Finding Seasonal Affective Disorder Treatment Options for Long-Term Recovery
A range of effective treatment options are readily available for seasonal affective disorder, from medication to psychotherapy to simulated sunlight. With the support of clinicians and therapists, you can make a plan to integrate these treatment methods into your daily life and reignite your energy and positivity.
We all feel a little down sometimes. It’s only natural, especially when the days grow short and sunlight becomes scarce.
However, it’s important to distinguish between a normal low mood and a more serious condition known as seasonal affective disorder, or SAD. Mistakenly dismissing SAD symptoms as simply moodiness or “winter blues” blocks the possibility for critical treatment and for real improvement in the everyday lives of those who struggle with seasonal depression or bipolar disorder.
SAD is a cyclical mental health disorder that persists year after year but that can be alleviated with proactive care. It’s time to discover the seasonal affective disorder treatment options that can offer you greater freedom and peace.
What Seasonal Affective Disorder Treatment Options Are Available?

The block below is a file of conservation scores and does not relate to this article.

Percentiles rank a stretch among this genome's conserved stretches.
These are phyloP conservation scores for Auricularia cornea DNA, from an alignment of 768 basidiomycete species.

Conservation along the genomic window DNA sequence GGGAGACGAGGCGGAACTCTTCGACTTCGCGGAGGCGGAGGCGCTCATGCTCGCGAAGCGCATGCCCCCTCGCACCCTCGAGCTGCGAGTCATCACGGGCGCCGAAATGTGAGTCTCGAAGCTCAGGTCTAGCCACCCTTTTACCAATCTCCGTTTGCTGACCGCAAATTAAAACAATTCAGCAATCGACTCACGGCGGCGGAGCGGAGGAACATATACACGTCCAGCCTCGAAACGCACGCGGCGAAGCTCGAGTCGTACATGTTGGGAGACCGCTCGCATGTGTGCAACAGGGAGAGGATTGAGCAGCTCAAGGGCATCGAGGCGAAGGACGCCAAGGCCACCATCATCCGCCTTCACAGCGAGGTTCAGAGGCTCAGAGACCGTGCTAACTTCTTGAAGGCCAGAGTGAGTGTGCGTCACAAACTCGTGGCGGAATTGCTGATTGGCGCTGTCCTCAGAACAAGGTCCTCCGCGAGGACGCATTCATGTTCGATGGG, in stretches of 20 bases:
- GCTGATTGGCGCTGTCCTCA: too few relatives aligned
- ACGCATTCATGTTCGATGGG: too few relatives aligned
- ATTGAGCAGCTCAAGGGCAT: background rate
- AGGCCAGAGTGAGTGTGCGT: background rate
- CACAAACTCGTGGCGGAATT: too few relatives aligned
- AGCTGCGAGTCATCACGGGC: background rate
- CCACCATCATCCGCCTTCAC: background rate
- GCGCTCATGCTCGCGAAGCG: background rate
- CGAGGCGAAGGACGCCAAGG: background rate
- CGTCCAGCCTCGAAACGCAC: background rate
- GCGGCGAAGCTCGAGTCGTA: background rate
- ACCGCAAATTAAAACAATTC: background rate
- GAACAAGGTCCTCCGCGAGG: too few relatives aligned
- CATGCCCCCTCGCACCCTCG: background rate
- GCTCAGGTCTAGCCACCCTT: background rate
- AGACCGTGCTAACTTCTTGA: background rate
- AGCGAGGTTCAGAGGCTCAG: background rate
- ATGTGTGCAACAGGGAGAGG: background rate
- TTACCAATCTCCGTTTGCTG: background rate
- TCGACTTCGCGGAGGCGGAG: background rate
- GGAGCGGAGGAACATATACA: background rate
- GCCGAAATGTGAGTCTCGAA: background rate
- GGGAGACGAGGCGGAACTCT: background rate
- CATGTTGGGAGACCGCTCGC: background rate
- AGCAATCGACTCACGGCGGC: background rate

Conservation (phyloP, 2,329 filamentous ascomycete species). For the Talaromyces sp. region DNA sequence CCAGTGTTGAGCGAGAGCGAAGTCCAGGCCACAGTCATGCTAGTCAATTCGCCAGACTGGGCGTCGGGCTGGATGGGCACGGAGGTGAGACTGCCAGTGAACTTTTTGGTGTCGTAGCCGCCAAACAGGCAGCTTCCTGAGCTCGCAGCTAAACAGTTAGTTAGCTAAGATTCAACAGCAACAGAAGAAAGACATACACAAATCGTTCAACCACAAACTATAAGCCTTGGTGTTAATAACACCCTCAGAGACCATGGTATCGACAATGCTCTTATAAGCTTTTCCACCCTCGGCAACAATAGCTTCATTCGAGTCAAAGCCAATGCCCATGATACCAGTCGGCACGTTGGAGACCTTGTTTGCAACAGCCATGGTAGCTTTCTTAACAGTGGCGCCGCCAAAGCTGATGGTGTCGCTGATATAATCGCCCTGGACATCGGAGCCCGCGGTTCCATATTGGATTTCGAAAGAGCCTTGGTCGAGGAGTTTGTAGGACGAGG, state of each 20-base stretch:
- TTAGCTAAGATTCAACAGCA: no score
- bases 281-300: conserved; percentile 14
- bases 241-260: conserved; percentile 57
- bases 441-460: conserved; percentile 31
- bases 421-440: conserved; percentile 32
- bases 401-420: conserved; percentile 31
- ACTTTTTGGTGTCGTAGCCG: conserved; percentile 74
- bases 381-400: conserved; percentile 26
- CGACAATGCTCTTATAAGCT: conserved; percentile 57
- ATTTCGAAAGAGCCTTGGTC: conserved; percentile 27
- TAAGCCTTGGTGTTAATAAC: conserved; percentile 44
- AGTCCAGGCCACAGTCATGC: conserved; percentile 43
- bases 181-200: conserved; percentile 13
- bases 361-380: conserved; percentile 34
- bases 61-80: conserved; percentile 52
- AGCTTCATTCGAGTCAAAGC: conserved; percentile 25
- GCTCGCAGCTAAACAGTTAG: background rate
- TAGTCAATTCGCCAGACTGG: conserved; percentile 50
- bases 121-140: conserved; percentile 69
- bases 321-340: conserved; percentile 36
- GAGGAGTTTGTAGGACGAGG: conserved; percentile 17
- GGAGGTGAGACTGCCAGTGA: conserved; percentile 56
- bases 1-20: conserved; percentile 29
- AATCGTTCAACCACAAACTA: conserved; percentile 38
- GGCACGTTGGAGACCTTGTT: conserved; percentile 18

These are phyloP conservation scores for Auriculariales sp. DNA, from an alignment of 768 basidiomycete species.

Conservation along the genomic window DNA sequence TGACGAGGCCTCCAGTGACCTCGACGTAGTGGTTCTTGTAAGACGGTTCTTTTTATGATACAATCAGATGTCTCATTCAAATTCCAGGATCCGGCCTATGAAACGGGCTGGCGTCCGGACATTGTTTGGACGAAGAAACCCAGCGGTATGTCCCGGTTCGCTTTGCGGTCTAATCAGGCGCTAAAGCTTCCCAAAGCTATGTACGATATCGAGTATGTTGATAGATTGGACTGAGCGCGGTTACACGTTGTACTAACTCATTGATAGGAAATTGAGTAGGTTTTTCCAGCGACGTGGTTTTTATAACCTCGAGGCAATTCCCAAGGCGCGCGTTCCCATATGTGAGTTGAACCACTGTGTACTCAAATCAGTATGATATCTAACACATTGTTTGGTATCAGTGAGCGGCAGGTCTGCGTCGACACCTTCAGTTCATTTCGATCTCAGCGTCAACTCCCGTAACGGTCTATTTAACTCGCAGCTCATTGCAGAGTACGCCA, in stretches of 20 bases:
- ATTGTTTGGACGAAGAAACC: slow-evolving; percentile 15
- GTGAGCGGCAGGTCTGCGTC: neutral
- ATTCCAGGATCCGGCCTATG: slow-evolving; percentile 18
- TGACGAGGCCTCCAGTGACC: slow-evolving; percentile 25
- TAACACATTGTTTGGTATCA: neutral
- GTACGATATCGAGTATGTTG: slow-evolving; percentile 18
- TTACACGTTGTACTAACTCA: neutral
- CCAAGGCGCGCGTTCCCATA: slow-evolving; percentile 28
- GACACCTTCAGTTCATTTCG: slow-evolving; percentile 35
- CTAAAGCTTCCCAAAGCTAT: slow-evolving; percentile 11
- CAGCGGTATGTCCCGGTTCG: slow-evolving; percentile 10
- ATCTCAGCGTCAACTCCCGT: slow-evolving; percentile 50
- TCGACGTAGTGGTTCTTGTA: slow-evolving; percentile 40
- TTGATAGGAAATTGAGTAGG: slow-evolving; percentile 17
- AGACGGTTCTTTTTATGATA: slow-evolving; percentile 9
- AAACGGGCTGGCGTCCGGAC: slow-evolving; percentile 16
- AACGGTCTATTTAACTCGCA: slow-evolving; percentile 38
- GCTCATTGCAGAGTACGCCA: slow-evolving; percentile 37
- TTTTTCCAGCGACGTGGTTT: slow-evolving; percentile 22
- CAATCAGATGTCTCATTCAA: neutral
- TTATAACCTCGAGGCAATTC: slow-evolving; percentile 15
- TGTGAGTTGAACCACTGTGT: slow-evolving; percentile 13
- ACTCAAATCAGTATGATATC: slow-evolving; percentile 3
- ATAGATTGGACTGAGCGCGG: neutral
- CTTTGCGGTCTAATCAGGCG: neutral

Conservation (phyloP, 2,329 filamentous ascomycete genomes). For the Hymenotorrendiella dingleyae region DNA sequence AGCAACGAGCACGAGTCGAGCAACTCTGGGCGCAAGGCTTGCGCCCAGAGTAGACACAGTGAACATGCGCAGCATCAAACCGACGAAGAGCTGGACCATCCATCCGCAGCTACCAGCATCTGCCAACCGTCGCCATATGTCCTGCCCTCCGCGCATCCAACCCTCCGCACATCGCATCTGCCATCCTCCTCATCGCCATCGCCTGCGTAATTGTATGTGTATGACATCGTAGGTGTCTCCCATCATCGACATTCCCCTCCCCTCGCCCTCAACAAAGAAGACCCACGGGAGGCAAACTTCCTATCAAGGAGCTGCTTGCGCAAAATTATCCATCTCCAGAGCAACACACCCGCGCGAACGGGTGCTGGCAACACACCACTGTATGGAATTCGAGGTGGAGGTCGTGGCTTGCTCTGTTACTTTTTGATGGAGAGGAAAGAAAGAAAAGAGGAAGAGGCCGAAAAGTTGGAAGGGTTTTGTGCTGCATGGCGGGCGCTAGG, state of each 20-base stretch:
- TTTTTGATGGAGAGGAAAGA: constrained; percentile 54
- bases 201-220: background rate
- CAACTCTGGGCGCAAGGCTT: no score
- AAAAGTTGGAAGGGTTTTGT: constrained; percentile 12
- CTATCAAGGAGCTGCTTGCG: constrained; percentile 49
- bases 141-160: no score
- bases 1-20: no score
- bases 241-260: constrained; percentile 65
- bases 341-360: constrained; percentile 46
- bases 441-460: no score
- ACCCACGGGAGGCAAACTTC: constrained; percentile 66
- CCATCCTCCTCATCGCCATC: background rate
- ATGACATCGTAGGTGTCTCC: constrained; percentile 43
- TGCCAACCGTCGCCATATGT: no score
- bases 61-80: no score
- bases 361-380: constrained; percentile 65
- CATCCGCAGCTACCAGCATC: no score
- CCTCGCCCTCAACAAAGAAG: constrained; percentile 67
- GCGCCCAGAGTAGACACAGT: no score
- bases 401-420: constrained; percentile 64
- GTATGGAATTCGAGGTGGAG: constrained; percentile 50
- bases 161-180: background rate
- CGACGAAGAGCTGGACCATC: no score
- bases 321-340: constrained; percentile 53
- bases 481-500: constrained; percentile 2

Like many types of major depression, symptoms of seasonal affective disorder occur in chronic patterns. In response, treatment methods should be introduced and maintained in patterns that are well suited to each individual’s symptoms and personal needs. The following SAD treatment options can be selected and combined to create the best treatment care plan:
A special treatment option for seasonal affective disorder is light therapy, which is designed to make up for the sunlight deficit during darker fall and winter months. Typically, a person with seasonal major depression will set aside time in the early morning for measured light exposure. But, in the case of someone with bipolar disorder with seasonal features, they may instead use a light therapy device midday. A professional will know best how light therapy should be applied. People often find that within days or weeks—and in combination with any other treatment options indicated—their symptoms of SAD become less pronounced.
The most common medications prescribed for SAD are selective serotonin reuptake inhibitors (SSRIs), but diverse antidepressants may also work. Medical supervision is important when someone starts a new a medication. It can take some time to find the right medication for each individual and for the effects to kick in. It can be especially helpful if they begin their recovery journey in a residential treatment setting where this close supervision is well integrated along with other treatment methods.
An vital part of treatment for long-term recovery is working with a therapist. With psychotherapies such as cognitive behavioral therapy (CBT), a client can develop awareness of their negative thought patterns and adapt their thoughts in positive directions. They can also develop healthy coping strategies for stressful or traumatic situations. Even if major depressive symptoms are concentrated during a particular time of year, it still serves to explore what is underneath the troubling thought patterns and feelings of disempowerment that accompany SAD.